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One of the more fun things you can do with Type in Photoshop is actually warp it. Here I have a Text layer inside my Layers panel. You can turn it on and off, so it's nothing special, nothing up my sleeves, just regular text. I'm going to go ahead and put it in the Free Transform mode. That's Command+T, or Ctrl+T on Windows. And what that does is it puts a bounding box for normally just scaling, or rotating, or stretching your text, so to speak. But once you're in the Free Transform mode, right here is this little button in the Options bar called Warp.
You are switching from Transform mode to Warp mode. Let's go ahead and click that button, and once you do that, that gives you the ability to warp your text into interesting shapes. Right now, the default warp is None, so if you look at the Options bar, it says None here. But if I click on the word None, I've got several different distortion shapes or warp shapes to start from. I'm going to go ahead and choose let's say, Arch, and you'll see once you choose one of those particular built-in shapes, you can reposition your text by clicking in the middle of it and dragging it where you want it, and there'll be a handle somewhere on this warped shape that you can click and drag to manipulate how much the warp is actually occurring.
So, you can warp it up really far or down really far. It's really up to you. And this just gives you a very flexible way to customize that warp. Now you can choose a different shape. One of the ones I like is Flag. It just gives you a little bit of a wavy feeling. Again, that one single handle on the shape gives you the ability to control how much is being warped,. And then once you get it the way you want it, you just simply press the Enter Key, and your warp text has been modified and applied. Now what I love about this is that the text is still text, which means I can still edit it.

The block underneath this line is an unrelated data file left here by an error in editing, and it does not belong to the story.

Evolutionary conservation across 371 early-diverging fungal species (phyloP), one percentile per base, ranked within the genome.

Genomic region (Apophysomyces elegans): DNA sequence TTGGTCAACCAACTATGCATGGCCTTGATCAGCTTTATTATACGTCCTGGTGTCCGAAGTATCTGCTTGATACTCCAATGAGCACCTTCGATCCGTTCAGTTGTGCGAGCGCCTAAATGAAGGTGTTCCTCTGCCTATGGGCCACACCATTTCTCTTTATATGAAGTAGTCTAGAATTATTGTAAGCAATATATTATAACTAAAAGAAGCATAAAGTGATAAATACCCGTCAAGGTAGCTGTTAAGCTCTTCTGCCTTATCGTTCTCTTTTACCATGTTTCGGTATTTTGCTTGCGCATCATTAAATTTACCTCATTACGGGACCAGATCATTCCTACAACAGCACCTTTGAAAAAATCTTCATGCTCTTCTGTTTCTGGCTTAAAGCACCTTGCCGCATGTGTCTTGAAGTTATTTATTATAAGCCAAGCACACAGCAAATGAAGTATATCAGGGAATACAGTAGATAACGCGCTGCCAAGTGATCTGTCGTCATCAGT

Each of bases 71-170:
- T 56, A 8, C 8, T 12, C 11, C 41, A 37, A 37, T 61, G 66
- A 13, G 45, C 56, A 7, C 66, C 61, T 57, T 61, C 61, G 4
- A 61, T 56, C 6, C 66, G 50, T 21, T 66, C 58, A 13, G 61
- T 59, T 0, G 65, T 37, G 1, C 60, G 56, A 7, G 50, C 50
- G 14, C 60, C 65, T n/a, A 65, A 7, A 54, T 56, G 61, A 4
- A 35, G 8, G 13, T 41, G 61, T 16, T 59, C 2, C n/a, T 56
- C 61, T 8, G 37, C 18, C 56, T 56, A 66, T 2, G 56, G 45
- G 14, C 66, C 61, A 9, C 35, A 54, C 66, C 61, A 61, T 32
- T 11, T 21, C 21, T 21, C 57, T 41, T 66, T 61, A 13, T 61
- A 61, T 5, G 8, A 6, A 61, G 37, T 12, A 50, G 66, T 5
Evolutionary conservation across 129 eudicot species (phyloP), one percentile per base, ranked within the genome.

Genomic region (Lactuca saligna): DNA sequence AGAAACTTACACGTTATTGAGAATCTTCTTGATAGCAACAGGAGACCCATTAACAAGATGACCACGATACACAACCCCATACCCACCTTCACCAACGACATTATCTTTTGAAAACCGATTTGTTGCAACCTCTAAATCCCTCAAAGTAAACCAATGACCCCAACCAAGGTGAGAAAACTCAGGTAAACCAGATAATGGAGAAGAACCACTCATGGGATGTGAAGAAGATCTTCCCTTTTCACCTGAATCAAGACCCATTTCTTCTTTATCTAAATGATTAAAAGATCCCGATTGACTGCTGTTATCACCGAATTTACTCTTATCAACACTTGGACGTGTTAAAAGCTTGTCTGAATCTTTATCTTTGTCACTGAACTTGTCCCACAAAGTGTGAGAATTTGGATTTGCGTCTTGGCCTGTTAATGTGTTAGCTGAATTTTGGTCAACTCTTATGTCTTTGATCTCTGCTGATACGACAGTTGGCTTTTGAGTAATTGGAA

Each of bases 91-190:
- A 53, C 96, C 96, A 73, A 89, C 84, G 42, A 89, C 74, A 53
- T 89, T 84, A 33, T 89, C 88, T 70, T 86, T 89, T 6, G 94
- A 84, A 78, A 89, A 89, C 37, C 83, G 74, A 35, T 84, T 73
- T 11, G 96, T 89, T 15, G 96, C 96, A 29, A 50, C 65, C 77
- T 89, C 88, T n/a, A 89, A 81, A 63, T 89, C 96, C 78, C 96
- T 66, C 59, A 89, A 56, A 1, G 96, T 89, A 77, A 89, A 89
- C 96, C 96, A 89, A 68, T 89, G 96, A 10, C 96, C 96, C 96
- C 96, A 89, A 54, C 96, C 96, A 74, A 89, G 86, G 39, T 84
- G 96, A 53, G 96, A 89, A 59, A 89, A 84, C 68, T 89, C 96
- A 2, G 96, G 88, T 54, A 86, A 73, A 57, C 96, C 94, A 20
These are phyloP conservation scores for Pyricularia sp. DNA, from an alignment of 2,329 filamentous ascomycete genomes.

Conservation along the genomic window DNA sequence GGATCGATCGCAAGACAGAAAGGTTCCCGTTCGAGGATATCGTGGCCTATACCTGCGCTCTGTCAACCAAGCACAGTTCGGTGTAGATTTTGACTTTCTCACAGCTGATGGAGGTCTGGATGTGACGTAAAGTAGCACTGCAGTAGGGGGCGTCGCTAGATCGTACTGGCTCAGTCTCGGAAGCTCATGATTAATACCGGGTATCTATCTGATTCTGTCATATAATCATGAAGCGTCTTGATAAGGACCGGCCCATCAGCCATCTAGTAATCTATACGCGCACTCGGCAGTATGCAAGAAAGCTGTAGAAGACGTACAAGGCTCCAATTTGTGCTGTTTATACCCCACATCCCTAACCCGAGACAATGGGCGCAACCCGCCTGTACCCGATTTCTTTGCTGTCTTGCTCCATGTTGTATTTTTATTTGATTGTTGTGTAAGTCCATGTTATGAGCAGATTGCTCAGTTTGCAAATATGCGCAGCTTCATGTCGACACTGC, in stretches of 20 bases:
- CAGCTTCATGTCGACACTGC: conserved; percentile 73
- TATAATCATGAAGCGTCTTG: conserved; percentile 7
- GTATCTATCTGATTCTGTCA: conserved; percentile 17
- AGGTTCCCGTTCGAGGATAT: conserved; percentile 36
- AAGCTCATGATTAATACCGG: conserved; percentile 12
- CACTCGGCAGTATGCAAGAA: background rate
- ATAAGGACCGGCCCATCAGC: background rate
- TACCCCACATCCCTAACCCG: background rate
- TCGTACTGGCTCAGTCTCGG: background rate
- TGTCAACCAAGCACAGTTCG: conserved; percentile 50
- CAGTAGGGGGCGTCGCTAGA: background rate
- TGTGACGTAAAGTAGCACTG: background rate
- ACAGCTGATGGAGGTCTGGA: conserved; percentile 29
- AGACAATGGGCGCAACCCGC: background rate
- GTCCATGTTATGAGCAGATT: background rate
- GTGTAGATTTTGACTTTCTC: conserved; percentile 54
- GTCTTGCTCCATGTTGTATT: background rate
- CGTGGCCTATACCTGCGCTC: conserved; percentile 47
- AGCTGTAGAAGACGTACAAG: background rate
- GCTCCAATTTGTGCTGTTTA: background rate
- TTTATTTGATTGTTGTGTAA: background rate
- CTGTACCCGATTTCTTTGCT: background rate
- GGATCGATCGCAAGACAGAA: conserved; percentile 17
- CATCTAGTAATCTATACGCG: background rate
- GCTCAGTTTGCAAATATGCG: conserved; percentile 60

This is really a non-destructive effect that's been added to the Type layer. If you take a look at the thumbnail, it shows you that it's been warped text instead of just regular text. If I press the T on my keyboard to switch to the Type tool, I can simply click anywhere in that Type layer and still select the text, still edit it and change the text. Let's go, "Wow!" How cool is that? And to apply that change, we'll just press the Enter key. So, warping is non-destructive. You'll notice that there is a slightly different way to actually enter in the Text warped mode, but I don't actually prefer it.
I prefer the way I showed you first. But just for the case of being comprehensive, if you look in the Options bar at the top, when I'm in the Type tool, one of the Type options in the Option bar is that same Warp Text icon. If I go ahead and click that, that brings up the same set of features that I showed you earlier in the Warp transfer mode. But the reason I like it is that it's a dialog box. So, I have the same options here. I can choose Wave, or Fish, or Rise, or whatever warp shape I want, but I miss not having that direct handle on the actual artwork itself where I could click and drag to change the warp.
So, I don't actually like this method. Instead, I'm going to go ahead and hit Cancel and find that when you want to warp your text, it's actually easier just to do Free Transform, Command+T, Ctrl+T on Windows and use the Warp mode button in the Options bar instead to change you from Free Transform mode to Warp mode. And now you've got that handle I was talking about where you can just directly manipulate the object directly, instead of playing around with sliders or edit fields in a dialog box. Once you get it back the way you want it, press the Enter Key, and you've got a cool non-destructive warped type.
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